Our trade relations have also improved tremendously. Today, the United States stands to be Jordan’s second largest trading partner with the volume of trade reaching more than one billion US dollars. Jordan’s business leaders and the Jordanian government will continue to cooperate closely with their counterparts in the United States to seek new economic opportunities in order to further enhance our trade relations.
Our relationship also rests on a strong basis of cooperation in the areas of education and culture. Thousands of Jordanian students, including myself, have lived and studied in the United States, gaining experience and equipping ourselves with the necessary tools to build a knowledge economy in Jordan that is based on innovation, critical thinking and creativity. Every year, thousands of American tourists, volunteers, businessmen, educators, civil society leaders and students visit Jordan, and their number is on the rise. This is testimony to the breadth of our longstanding friendship.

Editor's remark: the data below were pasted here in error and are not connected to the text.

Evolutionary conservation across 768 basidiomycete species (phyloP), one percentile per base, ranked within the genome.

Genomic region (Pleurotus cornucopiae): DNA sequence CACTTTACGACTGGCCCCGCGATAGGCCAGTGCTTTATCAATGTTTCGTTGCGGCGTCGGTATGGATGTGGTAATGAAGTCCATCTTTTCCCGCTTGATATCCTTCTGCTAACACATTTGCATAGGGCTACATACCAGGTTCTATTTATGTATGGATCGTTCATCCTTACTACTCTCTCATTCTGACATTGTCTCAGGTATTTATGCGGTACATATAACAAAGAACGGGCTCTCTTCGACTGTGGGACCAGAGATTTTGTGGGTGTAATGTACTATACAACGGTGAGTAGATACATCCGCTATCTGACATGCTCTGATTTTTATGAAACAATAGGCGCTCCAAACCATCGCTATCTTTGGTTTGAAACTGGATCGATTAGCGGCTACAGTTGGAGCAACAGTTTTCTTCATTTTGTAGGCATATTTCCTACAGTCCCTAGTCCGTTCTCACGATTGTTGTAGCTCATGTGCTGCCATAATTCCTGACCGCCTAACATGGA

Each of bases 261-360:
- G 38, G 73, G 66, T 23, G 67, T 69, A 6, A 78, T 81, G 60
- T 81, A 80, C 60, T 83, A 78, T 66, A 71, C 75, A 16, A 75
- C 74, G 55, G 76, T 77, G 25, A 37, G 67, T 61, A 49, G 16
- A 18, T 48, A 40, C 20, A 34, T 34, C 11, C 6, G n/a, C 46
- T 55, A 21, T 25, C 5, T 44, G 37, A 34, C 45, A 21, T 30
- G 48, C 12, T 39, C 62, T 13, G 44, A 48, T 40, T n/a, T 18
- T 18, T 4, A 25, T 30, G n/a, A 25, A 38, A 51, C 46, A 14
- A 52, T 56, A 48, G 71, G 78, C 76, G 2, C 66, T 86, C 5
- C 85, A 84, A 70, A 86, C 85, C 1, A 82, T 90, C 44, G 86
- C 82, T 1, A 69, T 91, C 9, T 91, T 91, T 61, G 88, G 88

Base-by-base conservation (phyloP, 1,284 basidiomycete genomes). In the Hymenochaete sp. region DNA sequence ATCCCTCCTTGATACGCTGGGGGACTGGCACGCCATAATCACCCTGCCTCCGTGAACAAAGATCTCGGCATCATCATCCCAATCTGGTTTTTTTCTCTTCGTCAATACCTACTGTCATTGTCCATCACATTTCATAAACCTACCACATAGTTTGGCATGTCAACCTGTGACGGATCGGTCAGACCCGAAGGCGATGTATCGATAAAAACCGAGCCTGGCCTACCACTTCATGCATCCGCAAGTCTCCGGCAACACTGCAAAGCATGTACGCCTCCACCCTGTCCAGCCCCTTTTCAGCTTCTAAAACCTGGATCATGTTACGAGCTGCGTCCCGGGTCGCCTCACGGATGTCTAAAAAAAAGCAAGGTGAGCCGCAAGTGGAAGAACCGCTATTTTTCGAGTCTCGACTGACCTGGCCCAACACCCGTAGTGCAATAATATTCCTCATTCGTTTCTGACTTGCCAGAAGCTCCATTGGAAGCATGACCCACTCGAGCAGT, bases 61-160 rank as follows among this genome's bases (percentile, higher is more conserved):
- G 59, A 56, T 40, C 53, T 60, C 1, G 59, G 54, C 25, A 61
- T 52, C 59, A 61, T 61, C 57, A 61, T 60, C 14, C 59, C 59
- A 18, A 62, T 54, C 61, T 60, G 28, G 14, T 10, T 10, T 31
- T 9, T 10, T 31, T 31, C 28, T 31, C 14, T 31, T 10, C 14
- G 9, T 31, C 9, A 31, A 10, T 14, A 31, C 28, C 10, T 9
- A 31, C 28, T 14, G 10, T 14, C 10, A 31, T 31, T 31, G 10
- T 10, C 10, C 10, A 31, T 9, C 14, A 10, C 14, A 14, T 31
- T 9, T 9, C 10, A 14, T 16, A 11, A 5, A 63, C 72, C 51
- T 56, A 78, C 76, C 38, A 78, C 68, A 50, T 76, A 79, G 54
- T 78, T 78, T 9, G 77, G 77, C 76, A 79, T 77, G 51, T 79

Towards a Lasting Friendship
As Jordan’s Ambassador to the United States, and by virtue of my various travels across this great country, in my meetings, conferences and discussions with US officials, business leaders, journalists, civil society advocates and American citizens at large, I am always impressed by the extraordinary warmth of the American people—and to realize just how extensive our friendships are. This makes us very proud. But like all relationships, nothing can be taken for granted. In that spirit, we will continue to work for the values that sustain us all—in particular service to humanity and moderation—and for the shared objective of realizing the common good.
Ambassador of the Hashemite Kingdom of Jordan to the United States